New Brunswick, New Jersey, Aug. 3 – Preschool-age children across the nation will feel a much bigger impact from the recession in 2010 and 2011 than in the past as more states run short of money to fund their pre-K programs, a new analysis from the National Institute for Early Education Research reveals. “We estimate that so far, $348 million in state funding has been cut from state-funded pre-K programs across those two years and that figure could well rise,” says NIEER Co-Director Steve Barnett.
Barnett, whose organization has been tracking the effects of the recession on state pre-K, says $248.3 million was cut from 16 state pre-K initiatives in FY 2010 alone. Another $99.8 million in funding is proposed to be cut from state pre-K in 2011. He says if the pattern for 2010 is any indication, that figure could rise by year-end. “Even as we move out of the Great Recession, state revenues will continue to lag the recovery. Our elected officials must prioritize public investments that are pro-growth—as cuts will cost us and our children far more in the future than they save today,” Barnett said. NIEER provides a state-by-state break-out on its web site.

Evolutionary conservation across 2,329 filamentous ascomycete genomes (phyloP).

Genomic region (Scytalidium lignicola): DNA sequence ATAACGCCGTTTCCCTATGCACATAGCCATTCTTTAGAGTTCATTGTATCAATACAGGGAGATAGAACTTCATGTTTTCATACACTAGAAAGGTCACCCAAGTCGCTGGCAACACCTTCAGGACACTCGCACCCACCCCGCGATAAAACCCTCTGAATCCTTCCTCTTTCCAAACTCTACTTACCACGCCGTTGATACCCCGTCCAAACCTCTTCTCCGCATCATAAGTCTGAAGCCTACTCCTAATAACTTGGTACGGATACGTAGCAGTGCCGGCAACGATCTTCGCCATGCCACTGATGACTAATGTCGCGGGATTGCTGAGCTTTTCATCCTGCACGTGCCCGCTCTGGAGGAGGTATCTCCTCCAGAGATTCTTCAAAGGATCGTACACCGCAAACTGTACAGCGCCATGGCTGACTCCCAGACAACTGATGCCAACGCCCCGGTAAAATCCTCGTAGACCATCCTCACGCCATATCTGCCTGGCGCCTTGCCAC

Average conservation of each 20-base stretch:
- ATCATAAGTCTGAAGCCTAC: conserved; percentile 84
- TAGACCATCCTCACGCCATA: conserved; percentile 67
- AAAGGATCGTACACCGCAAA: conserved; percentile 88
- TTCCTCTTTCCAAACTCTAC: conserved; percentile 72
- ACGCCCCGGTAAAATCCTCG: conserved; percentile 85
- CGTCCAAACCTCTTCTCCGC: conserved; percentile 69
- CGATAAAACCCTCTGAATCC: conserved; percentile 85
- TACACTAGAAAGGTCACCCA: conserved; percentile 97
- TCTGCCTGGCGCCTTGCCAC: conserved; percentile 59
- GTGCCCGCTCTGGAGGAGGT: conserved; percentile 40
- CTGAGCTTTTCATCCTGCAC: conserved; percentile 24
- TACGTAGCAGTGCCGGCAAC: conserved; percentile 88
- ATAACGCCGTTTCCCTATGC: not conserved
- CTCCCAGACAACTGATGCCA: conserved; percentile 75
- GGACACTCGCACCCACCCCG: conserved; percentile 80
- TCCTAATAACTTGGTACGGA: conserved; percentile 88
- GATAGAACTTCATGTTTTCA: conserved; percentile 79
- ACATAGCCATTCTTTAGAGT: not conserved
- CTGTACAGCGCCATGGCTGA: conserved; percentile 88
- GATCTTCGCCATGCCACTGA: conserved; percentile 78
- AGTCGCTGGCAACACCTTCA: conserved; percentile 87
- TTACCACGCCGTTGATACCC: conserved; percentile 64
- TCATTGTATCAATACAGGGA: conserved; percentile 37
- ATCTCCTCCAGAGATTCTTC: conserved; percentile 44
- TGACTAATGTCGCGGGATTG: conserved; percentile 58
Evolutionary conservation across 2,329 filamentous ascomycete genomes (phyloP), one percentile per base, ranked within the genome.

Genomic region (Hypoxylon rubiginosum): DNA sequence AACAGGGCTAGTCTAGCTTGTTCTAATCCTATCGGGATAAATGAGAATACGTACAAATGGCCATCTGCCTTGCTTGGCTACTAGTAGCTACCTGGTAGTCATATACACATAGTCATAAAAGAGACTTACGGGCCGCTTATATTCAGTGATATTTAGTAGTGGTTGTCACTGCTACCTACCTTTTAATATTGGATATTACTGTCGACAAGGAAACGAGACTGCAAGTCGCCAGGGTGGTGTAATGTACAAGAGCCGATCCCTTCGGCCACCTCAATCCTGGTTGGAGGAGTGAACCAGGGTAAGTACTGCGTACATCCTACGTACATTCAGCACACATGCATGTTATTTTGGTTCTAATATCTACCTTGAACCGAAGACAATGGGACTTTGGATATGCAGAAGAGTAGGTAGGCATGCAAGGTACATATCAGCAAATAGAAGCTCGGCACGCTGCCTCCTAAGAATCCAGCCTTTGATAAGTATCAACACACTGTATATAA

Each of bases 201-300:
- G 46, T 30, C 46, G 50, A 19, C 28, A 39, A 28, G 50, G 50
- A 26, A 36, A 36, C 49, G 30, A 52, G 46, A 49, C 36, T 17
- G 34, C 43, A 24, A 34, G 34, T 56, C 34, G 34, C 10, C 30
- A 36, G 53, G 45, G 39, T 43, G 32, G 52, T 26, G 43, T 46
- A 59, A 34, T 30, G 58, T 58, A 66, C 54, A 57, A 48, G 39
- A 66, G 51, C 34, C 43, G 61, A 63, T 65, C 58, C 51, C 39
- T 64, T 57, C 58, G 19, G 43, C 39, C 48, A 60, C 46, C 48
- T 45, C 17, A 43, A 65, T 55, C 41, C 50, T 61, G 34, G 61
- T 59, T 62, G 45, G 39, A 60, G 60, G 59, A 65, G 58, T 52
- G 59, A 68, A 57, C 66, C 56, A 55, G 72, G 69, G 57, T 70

The National Institute for Early Education Research (www.nieer.org), a unit of the Graduate School of Education, Rutgers University, New Brunswick, NJ, supports early childhood education policy by providing objective, nonpartisan information based on research. NIEER is supported through grants from The Pew Charitable Trusts and others.